Submitted manuscripts should not have been published previously, nor be under consideration for publication elsewhere (except conference proceedings papers). All manuscripts are thoroughly refereed through a single-blind peer-review process. A guide for authors and other relevant information for submission of manuscripts is available on the Instructions for Authors page. Applied Sciences is an international peer-reviewed open access semimonthly journal published by MDPI.

Please visit the Instructions for Authors page before submitting a manuscript. The Article Processing Charge (APC) for publication in this open access journal is 1800 CHF (Swiss Francs). Submitted papers should be well formatted and use good English. Authors may use MDPI's English editing service prior to publication or during author revisions.


  • Process intensification
  • Cavitation
  • Biochemical degradation
  • Innovative treatment
  • Heterogeneous catalysis
  • Micro-mixing
  • Reactor scale-up
  • Microwaves
  • Ultrasounds

Published Papers (1 paper)

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Open AccessFeature PaperArticle
A Rapid Experimental Procedure to Assess Environmental Compatibility of Conditioning Mixtures Used in TBM-EPB Technology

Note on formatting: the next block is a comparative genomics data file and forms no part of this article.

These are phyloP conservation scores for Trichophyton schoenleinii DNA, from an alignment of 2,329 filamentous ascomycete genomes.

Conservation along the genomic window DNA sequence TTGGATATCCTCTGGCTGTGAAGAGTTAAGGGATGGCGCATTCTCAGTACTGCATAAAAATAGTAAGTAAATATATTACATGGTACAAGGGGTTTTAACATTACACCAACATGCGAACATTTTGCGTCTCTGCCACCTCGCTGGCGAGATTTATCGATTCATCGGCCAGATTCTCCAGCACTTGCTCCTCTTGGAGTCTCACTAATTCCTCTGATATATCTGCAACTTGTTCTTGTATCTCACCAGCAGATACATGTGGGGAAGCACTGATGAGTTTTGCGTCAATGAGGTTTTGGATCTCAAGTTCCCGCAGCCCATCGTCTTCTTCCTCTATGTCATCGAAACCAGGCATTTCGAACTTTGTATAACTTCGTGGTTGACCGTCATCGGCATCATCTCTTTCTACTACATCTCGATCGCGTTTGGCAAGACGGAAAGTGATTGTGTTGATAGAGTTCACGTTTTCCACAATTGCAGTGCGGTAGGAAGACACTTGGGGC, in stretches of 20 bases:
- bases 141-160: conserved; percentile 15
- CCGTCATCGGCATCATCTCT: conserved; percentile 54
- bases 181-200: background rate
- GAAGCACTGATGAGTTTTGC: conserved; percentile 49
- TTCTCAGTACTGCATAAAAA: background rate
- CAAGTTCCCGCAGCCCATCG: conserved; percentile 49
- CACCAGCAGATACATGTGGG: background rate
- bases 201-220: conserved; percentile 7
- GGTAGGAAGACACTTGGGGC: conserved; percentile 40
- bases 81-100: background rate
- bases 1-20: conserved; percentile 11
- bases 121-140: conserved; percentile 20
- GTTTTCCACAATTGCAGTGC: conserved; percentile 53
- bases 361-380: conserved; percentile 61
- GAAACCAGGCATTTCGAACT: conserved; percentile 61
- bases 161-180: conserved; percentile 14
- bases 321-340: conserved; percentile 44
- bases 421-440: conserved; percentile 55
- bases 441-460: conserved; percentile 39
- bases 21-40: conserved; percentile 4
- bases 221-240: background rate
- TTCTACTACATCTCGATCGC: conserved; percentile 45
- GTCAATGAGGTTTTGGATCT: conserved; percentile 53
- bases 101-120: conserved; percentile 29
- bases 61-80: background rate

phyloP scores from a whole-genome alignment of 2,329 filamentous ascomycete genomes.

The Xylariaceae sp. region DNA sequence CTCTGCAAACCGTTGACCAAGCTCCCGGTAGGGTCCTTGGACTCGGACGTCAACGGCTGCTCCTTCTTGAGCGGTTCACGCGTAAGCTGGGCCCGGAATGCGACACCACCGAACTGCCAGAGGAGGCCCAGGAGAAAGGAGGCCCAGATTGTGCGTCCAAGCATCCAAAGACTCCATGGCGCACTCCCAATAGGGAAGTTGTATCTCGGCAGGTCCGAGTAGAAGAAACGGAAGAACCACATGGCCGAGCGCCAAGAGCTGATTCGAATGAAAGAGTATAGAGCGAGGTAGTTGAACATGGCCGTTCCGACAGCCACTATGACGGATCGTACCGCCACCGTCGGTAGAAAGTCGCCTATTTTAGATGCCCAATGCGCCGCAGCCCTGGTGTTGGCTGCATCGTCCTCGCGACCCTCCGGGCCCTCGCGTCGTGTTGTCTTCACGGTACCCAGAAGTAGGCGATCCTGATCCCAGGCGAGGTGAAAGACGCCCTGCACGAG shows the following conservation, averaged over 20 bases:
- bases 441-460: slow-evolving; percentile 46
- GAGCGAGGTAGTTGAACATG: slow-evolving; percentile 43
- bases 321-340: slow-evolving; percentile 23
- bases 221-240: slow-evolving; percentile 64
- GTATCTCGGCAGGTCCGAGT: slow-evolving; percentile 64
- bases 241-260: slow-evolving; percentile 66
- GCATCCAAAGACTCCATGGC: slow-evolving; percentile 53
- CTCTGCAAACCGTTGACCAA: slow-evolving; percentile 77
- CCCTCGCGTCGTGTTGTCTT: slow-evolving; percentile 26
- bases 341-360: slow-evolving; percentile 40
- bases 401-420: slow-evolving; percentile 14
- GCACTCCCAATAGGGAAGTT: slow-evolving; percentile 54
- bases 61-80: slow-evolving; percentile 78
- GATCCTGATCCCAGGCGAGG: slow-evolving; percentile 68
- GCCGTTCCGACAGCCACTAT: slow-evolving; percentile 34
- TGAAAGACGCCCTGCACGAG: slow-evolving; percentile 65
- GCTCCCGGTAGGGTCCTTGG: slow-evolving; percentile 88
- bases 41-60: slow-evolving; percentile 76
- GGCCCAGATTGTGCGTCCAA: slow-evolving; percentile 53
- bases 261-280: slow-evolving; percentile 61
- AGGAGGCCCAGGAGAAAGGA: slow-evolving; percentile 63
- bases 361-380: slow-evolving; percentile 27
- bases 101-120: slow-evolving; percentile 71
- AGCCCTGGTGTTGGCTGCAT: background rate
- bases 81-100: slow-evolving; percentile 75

Appl. Sci. 2020, 10(12), 4138; https://doi.org/10.3390/app10124138 - 16 Jun 2020
Earth Pressure Balance (EPB) Tunnel Boring Machines (TBM) are currently the most widely used machines to perform tunnel excavation, particularly in urban areas. This technology involves the injection of chemicals as conditioning mixtures, which commonly raises concerns limiting the reuse of soils after [...] Read more.
Earth Pressure Balance (EPB) Tunnel Boring Machines (TBM) are currently the most widely used machines to perform tunnel excavation, particularly in urban areas. This technology involves the injection of chemicals as conditioning mixtures, which commonly raises concerns limiting the reuse of soils after excavation. This study deals with the prospect of a simplified, rapid and replicable methodology for the evaluation of the biodegradability of these conditioning mixtures. For this purpose, the biodegradation of three commercial conditioning mixtures was investigated in closed bottle tests by investigating the effect of different mixtures dosages and two different inocula (soil humus and Bacillus Clausii). While using soil humus as inoculum, a comparative study of biodegradation of the three investigated mixtures was successfully carried out; in the case of Bacillus Clausii, it was not possible to make a comparison between the different formulations in a short time. The adoption of soil humus satisfied only the criteria of rapid test, while the Bacillus Clausii, as specific inoculum, can meet the criteria of replicable results. For this reason, in the second part of this experimental study, a rapid and replicable procedure was proposed and validated. A kinetic study of organic carbon removal was also carried out. Full article